There are jobs where you just can’t use your phone at a front desk, and it sounds like you’re in one of them.

3. Can I use a reference who lost their job for something bad?

I started a new role during the height of the pandemic and I hate it. I knew pretty soon that I needed to move on, but put me in the bucket of people who stayed too long to try and close out projects / fear of finding a new role that paid as well, etc. The person who hired me (Paula) moved on after about a year because they were also a pandemic hire and not a good fit. Selfishly, I figured that was perfect for my job search since I could use her as a reference, because my current manager is absolutely not someone I’d trust to support me during a job search.

Cut to a while later, and I ran into to someone on Paula’s new team at a professional conference. They had been harassed and bullied by Paula almost since day one and filed a complaint. Fast forward another six months and I found out Paula has been asked to resign or let go. Details are unclear, but it’s not good either way. As far as I know, she hasn’t found a new role nearly a year later.

I am not planning to stay in this field in my next role. It was a pandemic layoff-driven experiment that has not played out for me, so it’s unlikely that a future potential employer would have the industry insider knowledge that Paula was forced out for for extremely bad behavior. But what if they did find out? That wouldn’t look good for me as a candidate right? And beyond that, it just feels sort of morally icky to use someone as a reference who harassed and bullied a direct report (or anyone!) I’m not off-base here to select a different reference familiar with my work in my current role, even if they aren’t a manager, right?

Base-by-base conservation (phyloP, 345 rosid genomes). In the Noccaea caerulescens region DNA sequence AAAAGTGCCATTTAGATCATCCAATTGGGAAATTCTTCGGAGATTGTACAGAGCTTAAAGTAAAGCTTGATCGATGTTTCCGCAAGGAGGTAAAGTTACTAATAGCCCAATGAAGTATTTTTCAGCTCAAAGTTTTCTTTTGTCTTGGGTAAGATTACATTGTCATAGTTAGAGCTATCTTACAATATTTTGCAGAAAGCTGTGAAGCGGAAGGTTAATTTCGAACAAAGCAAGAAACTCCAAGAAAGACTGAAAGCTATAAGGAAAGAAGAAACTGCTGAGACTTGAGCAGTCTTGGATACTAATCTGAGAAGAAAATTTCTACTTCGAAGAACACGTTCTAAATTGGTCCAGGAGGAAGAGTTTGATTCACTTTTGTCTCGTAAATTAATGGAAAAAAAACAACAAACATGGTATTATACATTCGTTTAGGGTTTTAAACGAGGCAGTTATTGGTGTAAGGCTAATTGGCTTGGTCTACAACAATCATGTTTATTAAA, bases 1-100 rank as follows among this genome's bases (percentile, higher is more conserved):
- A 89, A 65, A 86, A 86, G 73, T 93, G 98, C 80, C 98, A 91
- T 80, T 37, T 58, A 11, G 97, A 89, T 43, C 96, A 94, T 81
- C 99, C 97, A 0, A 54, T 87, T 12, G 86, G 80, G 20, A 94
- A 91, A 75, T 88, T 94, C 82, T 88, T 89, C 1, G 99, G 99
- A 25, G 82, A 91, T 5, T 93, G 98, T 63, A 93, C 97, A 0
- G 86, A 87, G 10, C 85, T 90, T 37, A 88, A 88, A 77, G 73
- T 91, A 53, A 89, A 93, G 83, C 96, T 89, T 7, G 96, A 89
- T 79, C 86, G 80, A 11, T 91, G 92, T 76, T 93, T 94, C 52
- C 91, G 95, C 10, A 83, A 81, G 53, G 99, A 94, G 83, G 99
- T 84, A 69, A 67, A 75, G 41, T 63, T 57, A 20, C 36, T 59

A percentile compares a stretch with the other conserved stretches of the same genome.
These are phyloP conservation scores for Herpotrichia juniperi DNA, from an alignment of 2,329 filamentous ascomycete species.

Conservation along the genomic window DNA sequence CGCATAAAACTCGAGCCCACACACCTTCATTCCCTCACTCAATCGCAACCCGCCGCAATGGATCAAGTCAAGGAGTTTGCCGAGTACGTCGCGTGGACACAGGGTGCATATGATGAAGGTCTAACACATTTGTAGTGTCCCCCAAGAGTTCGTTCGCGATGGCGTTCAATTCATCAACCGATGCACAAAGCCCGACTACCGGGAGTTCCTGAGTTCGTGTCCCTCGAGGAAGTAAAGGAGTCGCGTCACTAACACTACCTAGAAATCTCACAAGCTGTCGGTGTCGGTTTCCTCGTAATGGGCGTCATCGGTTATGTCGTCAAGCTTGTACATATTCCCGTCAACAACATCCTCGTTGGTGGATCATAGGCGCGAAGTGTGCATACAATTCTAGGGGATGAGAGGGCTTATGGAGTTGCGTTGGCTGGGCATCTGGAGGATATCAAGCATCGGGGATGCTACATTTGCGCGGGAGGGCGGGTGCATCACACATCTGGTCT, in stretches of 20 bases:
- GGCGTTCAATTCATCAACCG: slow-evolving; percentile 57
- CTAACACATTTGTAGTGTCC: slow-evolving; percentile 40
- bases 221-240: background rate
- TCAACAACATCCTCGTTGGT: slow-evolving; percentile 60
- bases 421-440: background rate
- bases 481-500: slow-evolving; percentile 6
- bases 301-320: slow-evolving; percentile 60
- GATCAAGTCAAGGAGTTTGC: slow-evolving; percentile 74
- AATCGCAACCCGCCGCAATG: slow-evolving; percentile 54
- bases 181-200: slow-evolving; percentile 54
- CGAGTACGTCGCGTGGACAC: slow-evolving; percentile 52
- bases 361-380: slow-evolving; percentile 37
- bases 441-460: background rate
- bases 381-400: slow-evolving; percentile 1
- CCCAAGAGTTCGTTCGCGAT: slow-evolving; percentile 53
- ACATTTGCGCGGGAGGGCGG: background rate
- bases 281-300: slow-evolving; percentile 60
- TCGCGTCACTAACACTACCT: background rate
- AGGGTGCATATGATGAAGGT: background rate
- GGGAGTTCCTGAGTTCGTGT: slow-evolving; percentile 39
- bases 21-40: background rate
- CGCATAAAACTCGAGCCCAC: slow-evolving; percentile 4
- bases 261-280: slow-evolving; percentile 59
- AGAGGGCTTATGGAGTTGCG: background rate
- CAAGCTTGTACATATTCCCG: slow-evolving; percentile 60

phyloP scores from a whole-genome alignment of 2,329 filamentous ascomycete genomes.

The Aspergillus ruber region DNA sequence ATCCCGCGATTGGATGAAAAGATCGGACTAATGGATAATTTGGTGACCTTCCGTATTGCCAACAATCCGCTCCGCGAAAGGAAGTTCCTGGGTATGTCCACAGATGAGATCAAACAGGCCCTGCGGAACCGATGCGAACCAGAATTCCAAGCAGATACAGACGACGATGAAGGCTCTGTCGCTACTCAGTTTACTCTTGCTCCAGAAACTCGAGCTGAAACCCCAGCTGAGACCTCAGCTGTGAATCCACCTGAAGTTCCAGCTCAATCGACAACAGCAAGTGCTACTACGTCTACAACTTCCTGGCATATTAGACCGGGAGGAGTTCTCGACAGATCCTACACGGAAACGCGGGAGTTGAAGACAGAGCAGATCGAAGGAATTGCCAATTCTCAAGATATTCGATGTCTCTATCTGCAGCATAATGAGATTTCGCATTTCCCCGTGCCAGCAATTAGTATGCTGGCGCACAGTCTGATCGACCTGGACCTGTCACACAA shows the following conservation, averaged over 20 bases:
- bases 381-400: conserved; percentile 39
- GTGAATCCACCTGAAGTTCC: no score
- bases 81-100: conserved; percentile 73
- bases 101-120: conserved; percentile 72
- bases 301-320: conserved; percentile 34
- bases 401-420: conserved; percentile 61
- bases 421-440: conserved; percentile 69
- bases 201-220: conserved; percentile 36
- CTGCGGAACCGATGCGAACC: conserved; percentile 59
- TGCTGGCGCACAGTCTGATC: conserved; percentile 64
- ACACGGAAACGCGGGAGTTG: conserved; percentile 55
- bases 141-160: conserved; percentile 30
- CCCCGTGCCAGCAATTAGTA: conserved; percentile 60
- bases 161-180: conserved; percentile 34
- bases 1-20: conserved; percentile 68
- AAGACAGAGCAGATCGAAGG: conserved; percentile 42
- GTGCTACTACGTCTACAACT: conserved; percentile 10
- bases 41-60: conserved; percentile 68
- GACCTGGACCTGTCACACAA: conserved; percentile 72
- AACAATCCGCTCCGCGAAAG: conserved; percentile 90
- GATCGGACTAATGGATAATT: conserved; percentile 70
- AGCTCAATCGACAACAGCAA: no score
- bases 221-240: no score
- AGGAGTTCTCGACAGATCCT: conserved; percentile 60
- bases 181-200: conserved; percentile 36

I think you’re fine to continue using Paula, especially if the choice is between her and a non-manager reference. First, you don’t know the details of what actually happened (or, it sounds like, whether it’s the reason she left). Second, people successfully use references all the time who aren’t perfect in their own work lives, and it’s fine. Unless the reference is known to have a very specific sort of bad judgment that would be relevant to your hiring (like if they were known for cutting corners in a QA job and you need them to speak to your QA skills, or they embezzled money and they’d need to talk about your bookkeeping prowess), it’s unlikely to be a problem.